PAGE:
Andre Bing, the Walmart manager, who shot dead six people inside a Virginia store where he worked and left several others injured on Tuesday night, had a manifesto on his phone explaining the motive behind the mass shooting, according to reports. Police said that the manifesto on his phone revealed that he was upset about a change in his employment status.
Police unearthed the details inside his phone after searching his home on Wednesday. More details on the motive behind the horrific shooting are awaited, as police continue their investigation. Bing's co-workers had said that he was "weird" and his odd behavior was reported to the store authority.
Unhappy and Dissatisfied
Police on Wednesday revealed that Bing, 31, had a manifesto on his phone that said a lot about his motive behind the mass shooting. Although the manifesto is yet to be made public, law enforcement authorities revealed that it describes how Bing was "upset about the recent change in employment status and was being harassed about it by fellow employees."
One of Bing's neighbors also spoke about the time the shooter left for the shooting spree in silence, and friends of the victims revealed to DailyMail.com that he would frequently argue with his killer over "working weekends."
Bing also had a "death list" containing the names of his co-workers he wanted to kill. Police found the list while searching his body. The victims of the massacre were identified as Lorenzo Gamble, Brian Pendleton, Kellie Pyle, Randall Blevins, Tyneka Johnson, and an unnamed 16-year-old boy.
All six victims were employees of the Chesapeake Virginia store. However, police haven't revealed if the names of the victims featured on the list that was found in Bing's pocket.
However, a former employee of the store reiterated "issues" to WAVY. He said that while Bing was "eccentric," they "never saw this coming, not from a million miles away."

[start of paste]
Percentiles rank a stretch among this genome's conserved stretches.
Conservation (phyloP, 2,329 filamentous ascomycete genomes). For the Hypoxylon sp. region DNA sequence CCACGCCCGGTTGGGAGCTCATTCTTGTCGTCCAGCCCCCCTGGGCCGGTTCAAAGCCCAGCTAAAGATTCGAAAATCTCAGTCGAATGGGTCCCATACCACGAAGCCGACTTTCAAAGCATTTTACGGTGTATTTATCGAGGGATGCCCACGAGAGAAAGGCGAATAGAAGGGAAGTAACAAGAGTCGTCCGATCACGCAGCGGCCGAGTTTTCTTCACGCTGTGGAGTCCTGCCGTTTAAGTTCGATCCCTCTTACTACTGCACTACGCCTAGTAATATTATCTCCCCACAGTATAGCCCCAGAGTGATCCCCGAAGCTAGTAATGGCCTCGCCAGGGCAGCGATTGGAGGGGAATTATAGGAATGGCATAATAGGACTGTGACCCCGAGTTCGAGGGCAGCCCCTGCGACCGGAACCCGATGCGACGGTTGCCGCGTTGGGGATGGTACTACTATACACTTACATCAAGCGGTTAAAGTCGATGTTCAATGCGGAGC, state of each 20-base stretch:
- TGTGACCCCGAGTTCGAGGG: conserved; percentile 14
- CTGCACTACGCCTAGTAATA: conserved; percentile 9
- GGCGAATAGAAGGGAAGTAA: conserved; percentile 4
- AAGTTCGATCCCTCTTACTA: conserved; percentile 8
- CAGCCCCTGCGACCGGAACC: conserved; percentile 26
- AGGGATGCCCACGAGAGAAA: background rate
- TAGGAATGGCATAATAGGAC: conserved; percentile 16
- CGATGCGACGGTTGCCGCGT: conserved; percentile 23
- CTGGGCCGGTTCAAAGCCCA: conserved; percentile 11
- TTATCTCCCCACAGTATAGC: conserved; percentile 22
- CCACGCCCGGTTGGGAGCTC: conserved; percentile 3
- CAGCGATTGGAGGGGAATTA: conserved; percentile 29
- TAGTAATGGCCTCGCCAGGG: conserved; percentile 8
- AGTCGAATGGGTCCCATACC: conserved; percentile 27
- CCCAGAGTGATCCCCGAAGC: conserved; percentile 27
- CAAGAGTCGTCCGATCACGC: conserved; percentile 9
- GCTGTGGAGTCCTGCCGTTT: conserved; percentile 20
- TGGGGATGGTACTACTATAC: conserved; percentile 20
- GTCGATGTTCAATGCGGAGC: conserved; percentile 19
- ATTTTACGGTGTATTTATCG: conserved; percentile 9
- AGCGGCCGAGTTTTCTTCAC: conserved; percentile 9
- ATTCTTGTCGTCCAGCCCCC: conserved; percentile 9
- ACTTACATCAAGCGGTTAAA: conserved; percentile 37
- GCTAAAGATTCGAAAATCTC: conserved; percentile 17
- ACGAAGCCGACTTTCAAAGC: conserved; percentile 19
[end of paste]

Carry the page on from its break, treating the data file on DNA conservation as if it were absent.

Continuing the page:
"I mean, from what I saw, he was a good guy, but I've heard that he had issues, and they tried to talk him through his issues," the worker, who asked to remain anonymous, said.
"Sometimes he could be a little hard to get along with, some associates didn't like him. But I don't think they bullied him," he said.
Bing's former next-door neighbor recalled the silent moment she witnessed him leave for his routine late shift. "I am shocked, especially when I saw the amount of people that were dead. I was even more shocked when I found out it was him," she told the DailyMail.com.
"I only realized when I saw the FBI here this morning. My daughter saw them get here last night with the battering ram but I didn't hear anything. He kept himself to himself, he was always alone. No one else lived in that house.
"There was one guy who was there a few months ago but that was it. It's only been him. I would see him mowing his lawn and things but he would never talk. He was odd," she added.
"I tried to talk to him but he just wasn't interested at all. I saw him last night as he left for work, I know he worked at Walmart. I'm so glad that I didn't speak to him. He seemed as he normally did, just got in his car and drove off. Nothing seemed different. Whole time he was here I never saw him with a gun or anything at all. It's shocking. It's a nice quiet area."
Walmart had previously acknowledged that Bing worked as a "team lead" who had been employed by the company in 2010. He was the night manager of the Chesapeake, Virginia, store and instead of wearing armor or a ballistic vest he was dressed in civilian clothing when he started his rampage.
He grabbed a handgun in the break room before a staff meeting and started firing randomly. At least 50 people were inside the store at the time of the shooting, according to police, and they are still searching for any witnesses who may have been there but left before officers arrived.
Investigators spent Wednesday searching for clues in Bing's background as authorities announced the names of five of the victims. According to WAVY, three patients were still in the hospital as of Wednesday afternoon.
On Wednesday, fresh details about the terror inside the store started to surface.
Bing's co-workers described him as "weird" and paranoid, going as far as covering the camera on his phone in fear of being monitored by the U.S. government.
"Everyone called him weird. That was all anyone could say about Andre," Shaundrayia Reese, who previously worked with him, told The New York Times.
She continued, saying that he had a "nasty attitude," which other employees had also mentioned.
"He had an attitude. He was kind of aggressive. There were moments where he was OK, but he was definitely hard to work with and a little hostile," Nathan Sinclair, who also used to work with him, said.
"He was the type of guy who said, 'I go to work and go home, I don't have social life," Josh Johnson said on Bing's persona.
Police also said that Bing didn't have any accounts on social media.